HomeAsian AmericansLast pandas in the U.S. will be returning to China this year

Last pandas in the U.S. will be returning to China this year

Zoo Atlanta, the last U.S. zoo with giant panda’s in it’s care, is expected to bid farewell to the four bears this fall.

In a statement released on Friday, Zoo Atlanta said that “preliminary plans are underway for Lun Lun, Yang Yang, Ya Lun, and Xi Lun to travel to China later this year,” in light of the 2024 expiration date of Zoo Atlanta’s Giant Panda agreement with China. While there is no explicit date as of yet, officials said that the return will happen sometime between October and December.

Officials also said that since the process of sending the pandas back takes months, stating, “Zoo Atlanta expects to be able to share significant advance notice of the pandas’ departure with friends and fans,” as well as grant visitors a final opportunity to see to visit them, which will be set at a future date.

Lun Lun and Yang Yang, and their American-born twins, La Yun and Xi Lun, have been the last pandas in the United States since the National Zoo in Washington returned three panda’s last November. Other than Atlanta and D.C., the only other two U.S. zoos to house giant pandas were the Memphis Zoo and San Diego zoo. Memphis returned it’s last Panda in April 2023, while San Diego returned theirs in 2019.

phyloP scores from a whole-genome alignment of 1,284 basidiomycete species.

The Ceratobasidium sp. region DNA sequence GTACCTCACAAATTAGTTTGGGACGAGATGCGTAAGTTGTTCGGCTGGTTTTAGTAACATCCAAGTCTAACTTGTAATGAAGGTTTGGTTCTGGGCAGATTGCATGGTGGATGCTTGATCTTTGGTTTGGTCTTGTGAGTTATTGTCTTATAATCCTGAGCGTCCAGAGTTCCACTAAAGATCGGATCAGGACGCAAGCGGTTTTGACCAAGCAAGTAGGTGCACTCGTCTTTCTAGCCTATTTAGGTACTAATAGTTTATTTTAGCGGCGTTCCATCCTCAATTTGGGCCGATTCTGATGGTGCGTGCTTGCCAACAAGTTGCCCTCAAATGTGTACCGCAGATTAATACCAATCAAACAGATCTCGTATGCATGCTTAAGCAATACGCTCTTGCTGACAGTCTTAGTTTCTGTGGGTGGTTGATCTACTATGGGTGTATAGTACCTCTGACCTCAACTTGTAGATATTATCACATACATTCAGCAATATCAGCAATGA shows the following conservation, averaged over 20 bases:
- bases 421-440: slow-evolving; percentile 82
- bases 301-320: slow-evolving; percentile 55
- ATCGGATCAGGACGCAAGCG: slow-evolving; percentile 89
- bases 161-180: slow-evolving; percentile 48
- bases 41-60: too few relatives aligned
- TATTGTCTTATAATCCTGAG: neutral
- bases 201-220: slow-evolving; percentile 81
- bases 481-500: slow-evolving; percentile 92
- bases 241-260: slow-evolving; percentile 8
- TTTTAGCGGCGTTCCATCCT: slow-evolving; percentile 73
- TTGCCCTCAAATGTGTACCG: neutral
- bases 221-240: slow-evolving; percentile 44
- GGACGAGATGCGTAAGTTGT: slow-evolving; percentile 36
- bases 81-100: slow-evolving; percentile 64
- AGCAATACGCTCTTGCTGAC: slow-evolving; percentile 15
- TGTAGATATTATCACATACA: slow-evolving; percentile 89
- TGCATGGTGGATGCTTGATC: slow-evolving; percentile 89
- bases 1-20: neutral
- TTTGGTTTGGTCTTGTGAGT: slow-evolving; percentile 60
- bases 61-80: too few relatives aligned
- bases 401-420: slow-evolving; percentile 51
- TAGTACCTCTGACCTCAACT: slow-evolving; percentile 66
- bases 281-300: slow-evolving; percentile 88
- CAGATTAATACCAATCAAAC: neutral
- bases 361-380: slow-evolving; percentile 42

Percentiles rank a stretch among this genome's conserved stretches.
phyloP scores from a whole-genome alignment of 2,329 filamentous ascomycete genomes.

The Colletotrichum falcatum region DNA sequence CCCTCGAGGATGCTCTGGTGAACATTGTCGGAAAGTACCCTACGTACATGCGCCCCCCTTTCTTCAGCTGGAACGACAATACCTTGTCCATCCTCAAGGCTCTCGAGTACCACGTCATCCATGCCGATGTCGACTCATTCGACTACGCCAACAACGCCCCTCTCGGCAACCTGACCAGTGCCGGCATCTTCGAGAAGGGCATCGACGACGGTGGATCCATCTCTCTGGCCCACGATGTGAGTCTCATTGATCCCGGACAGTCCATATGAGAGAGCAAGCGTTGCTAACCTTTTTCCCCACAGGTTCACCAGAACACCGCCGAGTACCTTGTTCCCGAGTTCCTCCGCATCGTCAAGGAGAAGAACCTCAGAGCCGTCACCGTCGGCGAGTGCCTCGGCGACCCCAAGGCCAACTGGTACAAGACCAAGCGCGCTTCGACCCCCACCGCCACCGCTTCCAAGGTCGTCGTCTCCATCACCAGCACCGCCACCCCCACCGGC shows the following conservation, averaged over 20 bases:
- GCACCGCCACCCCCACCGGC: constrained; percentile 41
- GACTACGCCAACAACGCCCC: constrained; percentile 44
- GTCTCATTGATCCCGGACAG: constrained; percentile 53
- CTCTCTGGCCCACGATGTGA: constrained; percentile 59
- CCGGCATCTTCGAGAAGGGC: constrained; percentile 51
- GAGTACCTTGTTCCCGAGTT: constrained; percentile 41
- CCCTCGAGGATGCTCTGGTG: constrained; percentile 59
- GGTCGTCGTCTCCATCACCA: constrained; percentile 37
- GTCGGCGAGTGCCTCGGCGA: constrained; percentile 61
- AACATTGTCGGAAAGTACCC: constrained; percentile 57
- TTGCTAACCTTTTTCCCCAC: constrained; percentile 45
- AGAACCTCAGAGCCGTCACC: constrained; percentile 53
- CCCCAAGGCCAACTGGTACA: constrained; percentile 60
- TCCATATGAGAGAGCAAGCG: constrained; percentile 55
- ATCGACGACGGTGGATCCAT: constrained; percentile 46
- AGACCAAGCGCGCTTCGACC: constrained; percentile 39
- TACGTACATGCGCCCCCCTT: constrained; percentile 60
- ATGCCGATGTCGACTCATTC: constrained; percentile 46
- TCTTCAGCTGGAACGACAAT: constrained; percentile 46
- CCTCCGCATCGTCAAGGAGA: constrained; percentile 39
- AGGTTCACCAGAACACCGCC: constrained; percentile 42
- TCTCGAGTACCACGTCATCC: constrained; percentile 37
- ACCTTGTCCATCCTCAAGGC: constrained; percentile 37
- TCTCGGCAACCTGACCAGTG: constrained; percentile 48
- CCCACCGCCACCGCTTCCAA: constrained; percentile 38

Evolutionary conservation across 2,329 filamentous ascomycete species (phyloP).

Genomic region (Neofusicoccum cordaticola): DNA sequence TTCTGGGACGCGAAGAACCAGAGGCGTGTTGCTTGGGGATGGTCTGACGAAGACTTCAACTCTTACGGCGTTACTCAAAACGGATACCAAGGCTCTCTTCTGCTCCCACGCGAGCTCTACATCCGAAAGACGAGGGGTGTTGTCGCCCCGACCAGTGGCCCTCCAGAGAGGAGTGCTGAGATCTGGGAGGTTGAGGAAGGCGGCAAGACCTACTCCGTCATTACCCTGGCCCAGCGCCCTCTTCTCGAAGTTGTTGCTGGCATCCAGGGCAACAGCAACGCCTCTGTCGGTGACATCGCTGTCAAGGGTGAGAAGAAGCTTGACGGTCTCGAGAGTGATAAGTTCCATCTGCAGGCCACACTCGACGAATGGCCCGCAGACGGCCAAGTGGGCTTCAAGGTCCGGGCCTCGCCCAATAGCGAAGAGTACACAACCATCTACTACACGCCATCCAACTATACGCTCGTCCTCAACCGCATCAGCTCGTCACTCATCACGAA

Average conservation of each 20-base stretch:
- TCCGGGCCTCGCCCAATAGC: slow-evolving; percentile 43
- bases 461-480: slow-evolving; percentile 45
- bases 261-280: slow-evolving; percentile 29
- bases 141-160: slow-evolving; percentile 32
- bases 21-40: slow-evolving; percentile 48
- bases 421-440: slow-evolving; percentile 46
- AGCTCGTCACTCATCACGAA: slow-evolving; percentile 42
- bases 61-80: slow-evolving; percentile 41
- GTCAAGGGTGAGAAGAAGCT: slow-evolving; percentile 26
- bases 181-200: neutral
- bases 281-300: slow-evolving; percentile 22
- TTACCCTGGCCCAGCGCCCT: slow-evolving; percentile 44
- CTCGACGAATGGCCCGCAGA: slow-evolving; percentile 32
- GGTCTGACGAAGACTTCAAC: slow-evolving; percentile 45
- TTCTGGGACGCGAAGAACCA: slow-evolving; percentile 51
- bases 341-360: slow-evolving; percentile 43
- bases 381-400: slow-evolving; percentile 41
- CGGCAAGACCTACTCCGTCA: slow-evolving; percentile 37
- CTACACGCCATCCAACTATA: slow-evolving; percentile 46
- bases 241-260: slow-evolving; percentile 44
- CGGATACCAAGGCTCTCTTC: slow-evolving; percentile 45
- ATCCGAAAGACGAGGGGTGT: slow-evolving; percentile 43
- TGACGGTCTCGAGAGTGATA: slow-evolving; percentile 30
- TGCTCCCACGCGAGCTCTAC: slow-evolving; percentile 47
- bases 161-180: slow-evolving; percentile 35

Atlanta received Lun Lun and Yang Yang from China in 1999 a part of a soon-to-expire 25-year loan agreement. Ya Lun and Xi Lun, both born in 2016, are the youngest of seven pandas born in the Atlanta Zoo since 1999.

However, it’s likely the U.S. will accept another pair of Pandas before the Atlanta quartet departs. In April, San Fransisco Mayor London Breed announced that the city’s zoo will be receiving it’s own pair of panda’s next year. In addition, the San Diego Zoo also announced in April that staff members traveled to China to meet panda pair Yun Chuan and Xiu Bao, who are expected to arrive in San Diego sometime in the summer.

The panda exchange between China and the U.S. began in 1972, when then-President Richard Nixon signed an agreement that saw pandas being loaned to U.S. Zoos for research and breeding purposes. According to the World Wildlife Fund, there are just 1,800 giant pandas left in the wild. While breeding programs and other conservation efforts have increased those numbers, the giant panda’s survival is still at severe risk.

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